Copyright-respecting tribute to piano man
Review by Gareth K. Vile published by The List on August 10th 2017
Richard Carpenter is in the Purgatorium: a musical lounge caught between the heaven of chart-topping success and the hell of empty celebrity. Haunted by his sister's popularity and death, he tries to go solo, but finds that the world only likes him when he accidentally says something controversial.
Quite how much Matthew Floyd Jones is drawing on his experience as the musician in cabaret favourites Frisky and Mannish is unclear, but his talent for mimicking The Carpenters' hits without infringing copyright, and his skill on multiple instruments is put to good use in this witty reflection on life after fame. He never makes Richard a hero – he is petty and self-pitying – and the happy ending is sentimental rather than moving, but his performance does conjure a well-rounded characterisation that has time to ponder how popularity can be destructive.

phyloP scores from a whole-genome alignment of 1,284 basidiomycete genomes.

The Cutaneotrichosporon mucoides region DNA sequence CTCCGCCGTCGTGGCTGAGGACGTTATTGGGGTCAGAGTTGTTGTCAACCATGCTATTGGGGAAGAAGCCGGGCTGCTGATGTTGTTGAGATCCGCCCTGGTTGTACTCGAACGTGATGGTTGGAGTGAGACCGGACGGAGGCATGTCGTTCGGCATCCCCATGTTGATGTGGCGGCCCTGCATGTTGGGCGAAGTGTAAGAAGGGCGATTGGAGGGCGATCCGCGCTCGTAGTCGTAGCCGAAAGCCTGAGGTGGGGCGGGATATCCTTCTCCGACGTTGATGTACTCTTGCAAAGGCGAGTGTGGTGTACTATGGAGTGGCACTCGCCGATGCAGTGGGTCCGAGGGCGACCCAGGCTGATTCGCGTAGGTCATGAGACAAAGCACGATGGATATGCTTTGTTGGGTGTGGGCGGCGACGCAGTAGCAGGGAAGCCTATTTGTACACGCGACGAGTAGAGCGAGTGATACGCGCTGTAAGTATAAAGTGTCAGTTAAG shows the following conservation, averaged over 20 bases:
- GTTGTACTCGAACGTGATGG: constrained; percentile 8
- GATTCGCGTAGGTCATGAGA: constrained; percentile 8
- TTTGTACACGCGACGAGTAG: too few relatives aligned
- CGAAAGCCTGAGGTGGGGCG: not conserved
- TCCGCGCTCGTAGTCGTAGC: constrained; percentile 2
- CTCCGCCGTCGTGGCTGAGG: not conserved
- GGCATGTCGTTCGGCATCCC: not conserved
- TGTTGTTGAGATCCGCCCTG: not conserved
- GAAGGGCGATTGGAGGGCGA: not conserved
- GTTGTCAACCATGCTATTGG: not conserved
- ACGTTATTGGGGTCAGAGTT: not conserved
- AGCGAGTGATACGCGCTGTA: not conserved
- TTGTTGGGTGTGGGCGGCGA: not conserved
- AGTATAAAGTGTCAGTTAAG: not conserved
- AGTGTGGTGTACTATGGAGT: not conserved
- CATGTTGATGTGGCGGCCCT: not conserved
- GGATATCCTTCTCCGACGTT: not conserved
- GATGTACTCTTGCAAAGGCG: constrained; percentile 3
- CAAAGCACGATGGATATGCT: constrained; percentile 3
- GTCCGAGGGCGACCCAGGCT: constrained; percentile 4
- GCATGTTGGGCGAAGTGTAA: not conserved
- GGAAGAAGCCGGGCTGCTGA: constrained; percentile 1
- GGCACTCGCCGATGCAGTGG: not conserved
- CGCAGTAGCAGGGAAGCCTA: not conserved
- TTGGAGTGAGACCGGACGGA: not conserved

Fans of Frisky and Mannish will enjoy the melodic pastiches, and the clever use of the small venue adds an intimacy and claustrophobia to Richard's plight. This charming story is, of course, not based on the real life of Richard Carpenter (copyright problems forbid this), but it joyfully waves a flag for those forgotten heroes who built success for their collaborators.